Open minds

MARK WOODCOCK is convenor of the White Gum Valley precinct and chair of the Fremantle Residents and Ratepayers Association. Writing under his personal hat, he says the debate about the Perth Freight Link has been lacking some facts.

A RESPONSE is needed to Alison Bolas’ Thinking Allowed article (Herald, July 11, 2015) where she proposed we should all oppose the Perth Freight Link (PFL) “whatever route is chosen”.

The current form of the PFL will be a disaster for Fremantle, and must be challenged, but opposing all options before they are even presented leaves us exposed to a possible worst-case scenario. Does this make sense?

Our government is likely to push ahead with some form of PFL whether we like it or not. The inner-harbour is going to remain as a working port indefinitely, growth in freight will continue until Fremantle port reaches capacity. Container transport through Fremantle has grown almost 70 per cent in the past decade and is forecast to grow another 60 per cent by 2022. The current truck route already divides Fremantle in two, continuing to do so even with 30 per cent rail.

Economic driver

There is a strong economic driver for the state to build the PFL, we can sit on the sidelines and oppose everything or engage the state government, to ensure the best outcome is achieved for Fremantle residents.

It is not helpful when misinformation is spread through the community to polarise opinions. A more fact-based approach serves everyone better than a fear-driven one.

The PFL would not introduce new trucks into the system, as demand is driven by the number of containers using the port. The logic around roads creating traffic only applies to cars in this scenario.

Trucks travelling through Fremantle will emit pollution whether the PFL is built or not. If you want to stop truck emissions in Fremantle then the existing port needs to close permanently. This is not going to happen. Or we could buy less imported goods!

To minimise pollution, vehicles need to travel at a constant speed, requiring the removal of traffic lights—this is one aim of the PFL. Blaming truck pollution on the PFL lacks credibility, quoting chemical formulas will not change the maths. Doing nothing ensures the worst pollution outcome for Fremantle. More stops and starts equals more pollution.

The tunnel design described by Ms Bolas was appropriate for Northbridge, but is impractical for tunnelling under White Gum Valley and Beaconsfield. They didn’t open-cut road tunnels through the Alps, so there are obviously other tunnelling methods available to the road builders. To state that it will involve requisitioning of property, open-cut construction, that it will cause significant damage to homes is scaremongering. This type of rhetoric is irresponsible, as it can be highly distressing to residents in the area. Let’s get the facts first!

The Roe Hwy extension west of Stock Rd is along a road reserve that was specifically set aside for this road decades ago. To describe it as natural bushland and a green corridor is deliberately misleading. For decades it’s been a road reserve, which is the only reason it has not been developed!

The City of Fremantle and its advisors CUSP are pushing for a new port at Kwinana with a truck/rail interchange at the Latitude 32 industrial area. They neglect to point out the Latitude 32 project also involves upgrading 18km of road to a new four-lane highway from the Kwinana port to Tonkin Hwy, and the extension of Roe Hwy to Stock Rd, otherwise known as Roe 8 (http://latitude32.com.au/project-overview/location/)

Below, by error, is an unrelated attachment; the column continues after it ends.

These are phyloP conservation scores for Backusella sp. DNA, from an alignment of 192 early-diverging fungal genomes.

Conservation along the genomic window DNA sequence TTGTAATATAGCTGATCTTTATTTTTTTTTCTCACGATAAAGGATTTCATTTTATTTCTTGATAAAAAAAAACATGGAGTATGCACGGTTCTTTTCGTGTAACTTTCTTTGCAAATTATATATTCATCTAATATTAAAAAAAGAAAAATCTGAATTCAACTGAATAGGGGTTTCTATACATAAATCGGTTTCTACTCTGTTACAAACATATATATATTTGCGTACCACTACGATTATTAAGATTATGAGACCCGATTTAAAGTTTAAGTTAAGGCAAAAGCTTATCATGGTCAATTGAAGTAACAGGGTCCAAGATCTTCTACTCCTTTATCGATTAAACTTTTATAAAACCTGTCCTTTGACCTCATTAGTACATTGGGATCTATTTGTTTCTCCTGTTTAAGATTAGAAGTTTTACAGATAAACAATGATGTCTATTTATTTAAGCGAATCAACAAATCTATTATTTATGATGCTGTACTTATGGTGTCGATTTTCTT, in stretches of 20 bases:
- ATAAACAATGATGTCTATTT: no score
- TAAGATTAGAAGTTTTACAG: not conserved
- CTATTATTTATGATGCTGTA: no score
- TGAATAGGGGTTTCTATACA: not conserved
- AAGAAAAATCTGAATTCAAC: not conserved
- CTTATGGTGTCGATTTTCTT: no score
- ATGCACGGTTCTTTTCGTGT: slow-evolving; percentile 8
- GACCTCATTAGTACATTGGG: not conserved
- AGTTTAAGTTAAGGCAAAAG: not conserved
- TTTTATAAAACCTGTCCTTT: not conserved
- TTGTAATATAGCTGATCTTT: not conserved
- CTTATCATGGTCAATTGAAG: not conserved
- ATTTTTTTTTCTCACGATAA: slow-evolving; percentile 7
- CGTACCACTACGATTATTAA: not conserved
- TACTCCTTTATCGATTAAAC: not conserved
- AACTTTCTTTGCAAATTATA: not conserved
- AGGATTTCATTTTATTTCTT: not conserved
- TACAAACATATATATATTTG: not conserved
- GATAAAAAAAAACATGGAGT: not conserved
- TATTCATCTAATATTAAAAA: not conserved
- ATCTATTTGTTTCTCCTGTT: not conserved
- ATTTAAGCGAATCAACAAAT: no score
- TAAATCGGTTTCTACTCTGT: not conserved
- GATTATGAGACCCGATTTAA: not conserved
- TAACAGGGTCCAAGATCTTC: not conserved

Only 30 per cent of freight is destined for the Kewdale area, accessible by rail. A container delivered to O’Connor would travel 14km by truck from Latitude 32 compared with just 7km direct from Fremantle port, doubling the pollution. Trucks carrying freight from Latitude 32 would travel up to 15km more by road to their destination than directly from Fremantle port. More truck kilometres resulting in more pollution, so this option actually increases diesel-based pollution.

CUSP’s preferred alternative is to build a $2.2 billion rail tunnel out of Fremantle port, connecting to rail to Latitude 32. Containers that get transferred to trucks must then drive 15km further than if they had just driven direct from Fremantle port. This is all documented in the “expert’s” report.

Meanwhile, there are already 67,000 vehicles passing through North Fremantle every day, of which just 4100 are trucks. High Street only carries 38,000 vehicles per day.

Tunnelling

There are tunnelling options that could take all of this traffic from Marmion Stret under the river and North Fremantle, solve the new river crossing, eliminate the same number of traffic lights as the current PFL, deliver trucks directly to the port, delivering cars north of the Leighton Beach development. Imagine how this could transform North Fremantle and additional benefits through the heart of Fremantle—perhaps this should be the priority ahead of the current PFL proposal? Sadly, there is no discussion.

No doubt the opponents of the PFL will be the same who oppose the new Kwinana port in 10 years from now, on grounds the dredging of a second shipping channel and the reclamation or huge areas of Cockburn Sound will cause irreparable damage to the marine ecosystem.

We need proper debate in Fremantle about the PFL and this is not happening. Our councillors have deserted their Fremantle ratepayers and are falling in along party lines with their political masters in state and federal politics or self-interest.

Where is the local leadership when you need it most on such a crucial issue? We need engagement with the Barnett government, not political grand-standing by the City of Fremantle, to ensure the best possible outcome for all of Fremantle!

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